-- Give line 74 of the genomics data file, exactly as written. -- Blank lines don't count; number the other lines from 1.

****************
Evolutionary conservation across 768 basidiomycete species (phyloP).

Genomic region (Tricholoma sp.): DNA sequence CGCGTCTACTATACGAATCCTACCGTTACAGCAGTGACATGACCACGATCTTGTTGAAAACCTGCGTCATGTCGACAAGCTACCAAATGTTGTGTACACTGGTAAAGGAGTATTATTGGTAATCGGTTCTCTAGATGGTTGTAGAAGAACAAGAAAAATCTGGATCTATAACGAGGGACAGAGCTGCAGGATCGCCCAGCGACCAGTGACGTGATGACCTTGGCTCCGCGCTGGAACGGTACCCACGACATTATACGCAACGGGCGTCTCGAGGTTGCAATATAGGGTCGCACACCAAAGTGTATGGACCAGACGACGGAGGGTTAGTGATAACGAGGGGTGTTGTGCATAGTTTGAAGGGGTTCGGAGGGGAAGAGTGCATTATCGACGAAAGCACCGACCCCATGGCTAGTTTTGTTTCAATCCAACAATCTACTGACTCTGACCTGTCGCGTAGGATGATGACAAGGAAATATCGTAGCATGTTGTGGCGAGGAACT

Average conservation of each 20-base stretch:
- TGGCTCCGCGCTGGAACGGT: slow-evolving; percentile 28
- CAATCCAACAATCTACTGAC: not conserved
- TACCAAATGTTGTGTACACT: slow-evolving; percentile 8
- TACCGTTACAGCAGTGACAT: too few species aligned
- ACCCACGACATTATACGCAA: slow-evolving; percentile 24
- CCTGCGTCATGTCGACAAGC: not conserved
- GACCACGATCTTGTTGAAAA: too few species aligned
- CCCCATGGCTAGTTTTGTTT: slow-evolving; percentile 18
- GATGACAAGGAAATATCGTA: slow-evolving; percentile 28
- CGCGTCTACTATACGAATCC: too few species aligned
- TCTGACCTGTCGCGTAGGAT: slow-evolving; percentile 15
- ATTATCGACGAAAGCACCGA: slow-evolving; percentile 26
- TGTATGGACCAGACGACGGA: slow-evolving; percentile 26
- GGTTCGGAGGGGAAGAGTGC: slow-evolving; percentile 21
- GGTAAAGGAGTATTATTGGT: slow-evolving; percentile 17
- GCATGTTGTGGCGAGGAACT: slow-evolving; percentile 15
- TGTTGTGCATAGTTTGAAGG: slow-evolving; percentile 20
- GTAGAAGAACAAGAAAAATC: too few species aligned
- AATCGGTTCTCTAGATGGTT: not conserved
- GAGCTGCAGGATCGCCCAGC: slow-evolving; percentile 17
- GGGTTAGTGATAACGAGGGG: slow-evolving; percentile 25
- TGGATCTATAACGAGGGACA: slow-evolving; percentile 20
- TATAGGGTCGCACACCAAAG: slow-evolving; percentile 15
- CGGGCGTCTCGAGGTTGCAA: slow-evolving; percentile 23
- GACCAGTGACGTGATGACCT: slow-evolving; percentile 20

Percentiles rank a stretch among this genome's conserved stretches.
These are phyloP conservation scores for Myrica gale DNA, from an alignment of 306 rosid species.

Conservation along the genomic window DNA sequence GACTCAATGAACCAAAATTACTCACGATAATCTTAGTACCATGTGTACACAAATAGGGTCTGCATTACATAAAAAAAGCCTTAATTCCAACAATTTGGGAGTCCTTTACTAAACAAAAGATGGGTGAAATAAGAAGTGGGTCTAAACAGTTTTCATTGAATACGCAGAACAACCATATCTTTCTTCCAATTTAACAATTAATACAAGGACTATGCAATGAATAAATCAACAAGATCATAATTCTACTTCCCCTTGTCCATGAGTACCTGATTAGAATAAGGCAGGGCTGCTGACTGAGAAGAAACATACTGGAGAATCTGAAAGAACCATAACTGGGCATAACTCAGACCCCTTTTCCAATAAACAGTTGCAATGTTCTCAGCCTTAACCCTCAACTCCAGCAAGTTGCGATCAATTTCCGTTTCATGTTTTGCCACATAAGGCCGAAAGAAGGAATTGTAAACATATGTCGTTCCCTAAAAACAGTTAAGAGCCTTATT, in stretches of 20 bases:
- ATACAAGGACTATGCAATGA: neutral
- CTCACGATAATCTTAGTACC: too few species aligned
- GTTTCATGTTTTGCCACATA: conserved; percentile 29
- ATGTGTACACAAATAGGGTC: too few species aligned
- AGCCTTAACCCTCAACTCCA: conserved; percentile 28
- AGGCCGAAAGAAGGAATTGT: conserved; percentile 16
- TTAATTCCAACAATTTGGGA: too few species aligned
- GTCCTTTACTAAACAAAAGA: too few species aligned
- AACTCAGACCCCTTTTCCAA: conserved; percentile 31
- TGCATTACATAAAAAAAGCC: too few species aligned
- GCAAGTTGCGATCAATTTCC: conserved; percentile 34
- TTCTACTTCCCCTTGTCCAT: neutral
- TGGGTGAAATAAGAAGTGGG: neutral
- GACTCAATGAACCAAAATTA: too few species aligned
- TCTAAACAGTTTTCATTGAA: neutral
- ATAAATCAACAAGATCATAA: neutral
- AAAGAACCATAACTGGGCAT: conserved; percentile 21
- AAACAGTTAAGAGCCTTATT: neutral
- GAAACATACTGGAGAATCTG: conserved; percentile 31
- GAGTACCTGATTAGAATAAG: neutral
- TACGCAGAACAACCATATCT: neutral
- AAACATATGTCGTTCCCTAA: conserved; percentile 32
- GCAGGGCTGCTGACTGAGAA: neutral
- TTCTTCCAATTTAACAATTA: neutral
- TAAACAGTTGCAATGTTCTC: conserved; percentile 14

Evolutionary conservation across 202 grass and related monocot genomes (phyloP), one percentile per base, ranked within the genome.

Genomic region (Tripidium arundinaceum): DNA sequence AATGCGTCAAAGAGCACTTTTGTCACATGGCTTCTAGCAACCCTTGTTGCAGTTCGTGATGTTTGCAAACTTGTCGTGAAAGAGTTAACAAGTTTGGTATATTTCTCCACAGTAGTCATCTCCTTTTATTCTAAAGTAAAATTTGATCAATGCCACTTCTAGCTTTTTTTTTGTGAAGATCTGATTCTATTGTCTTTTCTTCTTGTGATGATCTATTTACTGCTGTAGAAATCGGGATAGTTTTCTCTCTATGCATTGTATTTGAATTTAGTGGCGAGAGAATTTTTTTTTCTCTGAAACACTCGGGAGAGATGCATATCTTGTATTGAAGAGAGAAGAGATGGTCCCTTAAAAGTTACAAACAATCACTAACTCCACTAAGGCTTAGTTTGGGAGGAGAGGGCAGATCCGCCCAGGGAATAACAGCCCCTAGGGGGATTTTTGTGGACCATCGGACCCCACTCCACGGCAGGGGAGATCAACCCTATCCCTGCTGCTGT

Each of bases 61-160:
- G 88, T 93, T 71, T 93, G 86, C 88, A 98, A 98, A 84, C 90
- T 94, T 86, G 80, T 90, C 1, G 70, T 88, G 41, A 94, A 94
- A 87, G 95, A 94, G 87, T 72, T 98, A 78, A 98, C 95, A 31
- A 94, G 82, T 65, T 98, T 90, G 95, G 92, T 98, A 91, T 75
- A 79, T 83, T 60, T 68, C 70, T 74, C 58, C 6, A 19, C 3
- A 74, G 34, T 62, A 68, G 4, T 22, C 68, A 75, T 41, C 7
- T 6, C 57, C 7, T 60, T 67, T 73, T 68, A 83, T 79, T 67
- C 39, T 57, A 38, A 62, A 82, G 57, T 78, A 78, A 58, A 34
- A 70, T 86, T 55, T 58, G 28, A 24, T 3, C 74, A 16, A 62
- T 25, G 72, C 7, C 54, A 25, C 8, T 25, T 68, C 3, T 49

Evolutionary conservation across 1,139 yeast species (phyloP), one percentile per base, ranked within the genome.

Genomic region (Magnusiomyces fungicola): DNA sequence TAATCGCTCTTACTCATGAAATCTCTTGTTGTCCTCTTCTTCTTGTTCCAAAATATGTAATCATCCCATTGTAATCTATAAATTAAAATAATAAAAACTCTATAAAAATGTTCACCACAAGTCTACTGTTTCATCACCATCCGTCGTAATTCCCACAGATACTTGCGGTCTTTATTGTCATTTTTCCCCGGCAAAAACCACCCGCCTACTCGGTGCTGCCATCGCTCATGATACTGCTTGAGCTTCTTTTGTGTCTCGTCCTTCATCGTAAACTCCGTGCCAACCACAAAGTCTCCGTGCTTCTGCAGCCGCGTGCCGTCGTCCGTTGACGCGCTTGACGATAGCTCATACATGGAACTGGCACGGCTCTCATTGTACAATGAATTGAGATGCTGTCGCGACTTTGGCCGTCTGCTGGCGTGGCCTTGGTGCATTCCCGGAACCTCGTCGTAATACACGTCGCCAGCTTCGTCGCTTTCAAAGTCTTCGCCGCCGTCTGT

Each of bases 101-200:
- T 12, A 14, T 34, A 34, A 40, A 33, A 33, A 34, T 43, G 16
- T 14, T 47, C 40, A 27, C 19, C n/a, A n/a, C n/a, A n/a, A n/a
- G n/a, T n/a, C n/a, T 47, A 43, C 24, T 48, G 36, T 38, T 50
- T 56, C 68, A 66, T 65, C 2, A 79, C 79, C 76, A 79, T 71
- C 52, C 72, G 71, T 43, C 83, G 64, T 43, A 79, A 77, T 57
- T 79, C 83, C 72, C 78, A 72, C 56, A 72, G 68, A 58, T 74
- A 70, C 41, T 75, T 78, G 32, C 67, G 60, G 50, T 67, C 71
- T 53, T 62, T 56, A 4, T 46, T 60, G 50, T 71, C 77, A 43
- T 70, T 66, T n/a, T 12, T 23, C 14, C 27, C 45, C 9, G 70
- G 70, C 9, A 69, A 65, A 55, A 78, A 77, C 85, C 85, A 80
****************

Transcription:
- T 14, T 47, C 40, A 27, C 19, C n/a, A n/a, C n/a, A n/a, A n/a